A control valve 24 connects the high energy supply line 22 to the low energy supply line 20 at a mixing point 26 so that the higher energy fuel mixes with the lower energy fuel to produce a mixed fuel. The mixing point 26 may include any structure for combining the low and high energy fuels, such as a tank or simply the piping where the low and high energy supply lines meet. The control valve 24 may be a variable flow orifice, throttle valve, regulator valve, or any equivalent structure for regulating a variable flow. The control valve 24 is generally installed on the supply line that carries the higher pressure fuel, which is the high energy supply line in FIG. 1. The position of the control valve 24 thus determines the amount of higher energy fuel that is mixed with the lower energy fuel to change the calorie content of the mixed fuel. For example, opening the control valve 24 increases the amount of higher energy fuel added to the mixed fuel, thus raising the calorie content of the mixed fuel.

A mixed fuel sensor 28 may be located downstream of the mixing point 26 to sample the mixed fuel and provide a mixed fuel control signal 30 reflective of the calorie content of the mixed fuel. The mixed fuel sensor 28 may be located as close to the mixing point 26 as reasonably practicable to allow for prompt measurement of the mixed fuel and correspondingly faster responses to transient changes in fuel demand. In addition, the fuel control system 10 is relatively cleaner downstream of the mixing point, so locating the mixed fuel sensor 28 downstream of the mixing point 26 facilitates maintenance on the mixed fuel sensor 28.

The mixed fuel sensor 28 may be a high speed calorimeter, mass spectrometer, chromatograph, or any similar instrument capable of measuring the calorie content, hydrogen level, lower heating value (LHV), Wobbe index, or any other parameter of the mixed fuel to provide the mixed fuel control signal 30 reflective of the calorie content of the mixed fuel. In addition, multiple mixed fuel sensors 28 may be used to provide redundancy in the event an individual sensor fails. If multiple mixed fuel sensors 28 are used, additional circuitry 29 may be used to select the average, high, or low sensor to produce the mixed fuel control signal 30.

The mixed fuel typically passes through one or more system processes to produce processed mixed fuel before reaching the combustion engine 16. The system processes include any components that modify any physical characteristic or composition of the mixed fuel, such as a humidifier, dehumidifier, compressor, heat exchanger, and/or chemical addition station. As shown in FIG. 1, for example, the mixed fuel may pass through a compressor 32 and/or a heat exchanger 34 to regulate the pressure and/or temperature of the mixed fuel. Changes in the pressure and/or temperature of the mixed fuel produce corresponding changes in the calorie content of the processed mixed fuel on a volumetric basis. In addition, the addition or removal of noncombustible gases and liquid from the mixed fuel may also alter the calorie content of the processed mixed fuel on a volumetric basis.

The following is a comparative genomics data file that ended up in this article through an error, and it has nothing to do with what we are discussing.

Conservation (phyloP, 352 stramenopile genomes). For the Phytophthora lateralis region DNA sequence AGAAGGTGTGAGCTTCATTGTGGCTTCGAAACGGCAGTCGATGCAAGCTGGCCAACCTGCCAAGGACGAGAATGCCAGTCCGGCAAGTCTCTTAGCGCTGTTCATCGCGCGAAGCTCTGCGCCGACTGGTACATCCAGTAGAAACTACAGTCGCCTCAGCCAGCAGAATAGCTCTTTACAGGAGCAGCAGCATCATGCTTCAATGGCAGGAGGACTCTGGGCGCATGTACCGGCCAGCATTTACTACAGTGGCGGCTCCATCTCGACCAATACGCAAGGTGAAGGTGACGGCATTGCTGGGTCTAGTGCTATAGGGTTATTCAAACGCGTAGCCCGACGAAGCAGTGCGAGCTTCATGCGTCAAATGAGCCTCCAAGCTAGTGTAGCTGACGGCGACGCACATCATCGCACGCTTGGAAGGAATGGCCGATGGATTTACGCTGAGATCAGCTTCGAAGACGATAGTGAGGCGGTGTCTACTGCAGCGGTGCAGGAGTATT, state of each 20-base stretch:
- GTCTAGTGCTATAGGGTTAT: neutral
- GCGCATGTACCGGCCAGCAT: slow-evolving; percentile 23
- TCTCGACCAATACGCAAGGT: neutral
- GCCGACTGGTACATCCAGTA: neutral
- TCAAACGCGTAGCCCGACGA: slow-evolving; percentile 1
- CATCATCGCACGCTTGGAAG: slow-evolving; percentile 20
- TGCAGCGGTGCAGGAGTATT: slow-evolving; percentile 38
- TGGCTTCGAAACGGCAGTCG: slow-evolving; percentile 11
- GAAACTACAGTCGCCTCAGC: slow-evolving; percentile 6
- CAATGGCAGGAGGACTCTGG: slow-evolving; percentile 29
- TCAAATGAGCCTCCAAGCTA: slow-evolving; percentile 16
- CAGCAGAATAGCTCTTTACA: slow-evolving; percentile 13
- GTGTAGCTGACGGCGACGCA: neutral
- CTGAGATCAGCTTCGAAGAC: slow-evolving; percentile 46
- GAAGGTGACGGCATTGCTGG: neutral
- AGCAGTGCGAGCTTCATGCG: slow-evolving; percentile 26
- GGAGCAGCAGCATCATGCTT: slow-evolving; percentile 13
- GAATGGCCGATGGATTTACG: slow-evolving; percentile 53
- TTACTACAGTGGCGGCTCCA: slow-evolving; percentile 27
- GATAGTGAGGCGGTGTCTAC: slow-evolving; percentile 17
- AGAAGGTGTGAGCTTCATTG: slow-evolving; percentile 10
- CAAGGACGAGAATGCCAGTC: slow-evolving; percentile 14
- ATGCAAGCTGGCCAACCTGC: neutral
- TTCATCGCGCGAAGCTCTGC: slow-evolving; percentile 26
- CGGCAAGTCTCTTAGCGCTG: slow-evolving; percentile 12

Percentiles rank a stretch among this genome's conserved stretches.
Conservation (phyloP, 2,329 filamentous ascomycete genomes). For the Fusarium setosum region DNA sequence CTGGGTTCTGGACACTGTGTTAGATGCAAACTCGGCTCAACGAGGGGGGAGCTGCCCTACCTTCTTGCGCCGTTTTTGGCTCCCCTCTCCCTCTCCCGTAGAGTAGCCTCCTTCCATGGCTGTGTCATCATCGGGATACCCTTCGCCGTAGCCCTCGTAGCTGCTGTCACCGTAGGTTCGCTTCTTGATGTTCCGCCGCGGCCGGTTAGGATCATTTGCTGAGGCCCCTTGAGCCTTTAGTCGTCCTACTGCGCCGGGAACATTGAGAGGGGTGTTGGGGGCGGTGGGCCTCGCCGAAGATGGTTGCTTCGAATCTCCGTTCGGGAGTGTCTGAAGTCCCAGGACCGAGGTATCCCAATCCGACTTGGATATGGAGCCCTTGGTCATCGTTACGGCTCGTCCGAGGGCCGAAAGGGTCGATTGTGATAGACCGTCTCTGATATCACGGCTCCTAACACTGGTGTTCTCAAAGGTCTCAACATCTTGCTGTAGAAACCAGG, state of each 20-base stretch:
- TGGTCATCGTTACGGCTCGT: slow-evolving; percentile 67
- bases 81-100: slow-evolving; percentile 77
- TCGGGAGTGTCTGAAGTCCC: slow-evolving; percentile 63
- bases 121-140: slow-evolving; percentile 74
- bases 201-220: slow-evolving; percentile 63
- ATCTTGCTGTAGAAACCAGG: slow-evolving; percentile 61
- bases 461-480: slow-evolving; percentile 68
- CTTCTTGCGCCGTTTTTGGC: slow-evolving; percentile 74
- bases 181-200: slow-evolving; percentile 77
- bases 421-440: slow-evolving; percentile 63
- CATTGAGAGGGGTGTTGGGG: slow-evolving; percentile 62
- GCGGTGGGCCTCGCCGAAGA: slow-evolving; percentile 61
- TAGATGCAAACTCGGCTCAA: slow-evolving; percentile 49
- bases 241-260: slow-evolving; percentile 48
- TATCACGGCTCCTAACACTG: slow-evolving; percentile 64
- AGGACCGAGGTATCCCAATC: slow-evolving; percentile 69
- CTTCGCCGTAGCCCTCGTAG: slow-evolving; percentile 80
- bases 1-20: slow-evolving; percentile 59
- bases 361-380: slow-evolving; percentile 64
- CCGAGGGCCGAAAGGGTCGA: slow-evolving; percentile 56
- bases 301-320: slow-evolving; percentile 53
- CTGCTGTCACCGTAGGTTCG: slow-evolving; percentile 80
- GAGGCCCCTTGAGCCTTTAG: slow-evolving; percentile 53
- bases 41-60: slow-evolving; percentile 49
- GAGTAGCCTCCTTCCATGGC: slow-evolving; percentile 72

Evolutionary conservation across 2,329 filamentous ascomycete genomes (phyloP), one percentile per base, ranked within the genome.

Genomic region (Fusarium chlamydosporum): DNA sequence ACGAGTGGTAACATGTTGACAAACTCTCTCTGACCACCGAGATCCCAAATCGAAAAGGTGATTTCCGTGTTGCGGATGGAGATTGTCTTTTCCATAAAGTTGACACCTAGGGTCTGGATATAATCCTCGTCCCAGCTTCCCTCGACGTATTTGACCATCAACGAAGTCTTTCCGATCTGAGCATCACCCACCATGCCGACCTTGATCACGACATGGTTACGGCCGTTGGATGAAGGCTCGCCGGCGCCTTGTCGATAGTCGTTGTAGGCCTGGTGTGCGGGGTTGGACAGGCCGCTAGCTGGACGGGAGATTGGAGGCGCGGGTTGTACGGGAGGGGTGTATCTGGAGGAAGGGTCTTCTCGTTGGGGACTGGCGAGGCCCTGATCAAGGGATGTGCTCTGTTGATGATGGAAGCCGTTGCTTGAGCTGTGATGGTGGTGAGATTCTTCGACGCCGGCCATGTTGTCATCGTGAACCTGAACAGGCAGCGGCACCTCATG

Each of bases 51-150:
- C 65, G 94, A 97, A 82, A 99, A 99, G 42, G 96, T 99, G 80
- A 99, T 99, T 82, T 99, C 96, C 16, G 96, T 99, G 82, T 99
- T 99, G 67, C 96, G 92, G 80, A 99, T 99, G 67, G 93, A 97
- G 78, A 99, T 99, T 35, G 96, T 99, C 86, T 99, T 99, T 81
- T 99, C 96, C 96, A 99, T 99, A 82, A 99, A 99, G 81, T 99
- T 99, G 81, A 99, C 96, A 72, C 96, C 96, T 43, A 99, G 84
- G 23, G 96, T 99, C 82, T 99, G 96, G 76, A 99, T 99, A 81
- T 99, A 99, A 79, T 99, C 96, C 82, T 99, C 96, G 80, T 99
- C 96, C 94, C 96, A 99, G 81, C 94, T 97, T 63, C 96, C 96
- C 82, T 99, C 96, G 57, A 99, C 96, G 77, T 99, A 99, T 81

A trim sensor 36 located downstream of the system processes samples the processed mixed fuel. The trim sensor 36 provides a trim control signal 38 reflective of the calorie content of the processed mixed fuel. The trim sensor 36 may be located as close to the combustion engine 16 as reasonably practicable to allow for measurement of the processed mixed fuel immediately before introduction into the combustion engine 16. The trim sensor 36 may be a high speed calorimeter, mass spectrometer, chromatograph, or any similar instrument capable of measuring the calorie content, hydrogen level, lower heating value (LHV), Wobbe index, or any other parameter of the processed mixed fuel to provide the trim control signal 38 reflective of the calorie content of the processed mixed fuel. In addition, multiple sensors may be used to provide redundancy in the event an individual sensor fails. If multiple sensors are used, additional circuitry may be used to select the average, high, or low sensor to produce the trim control signal 38.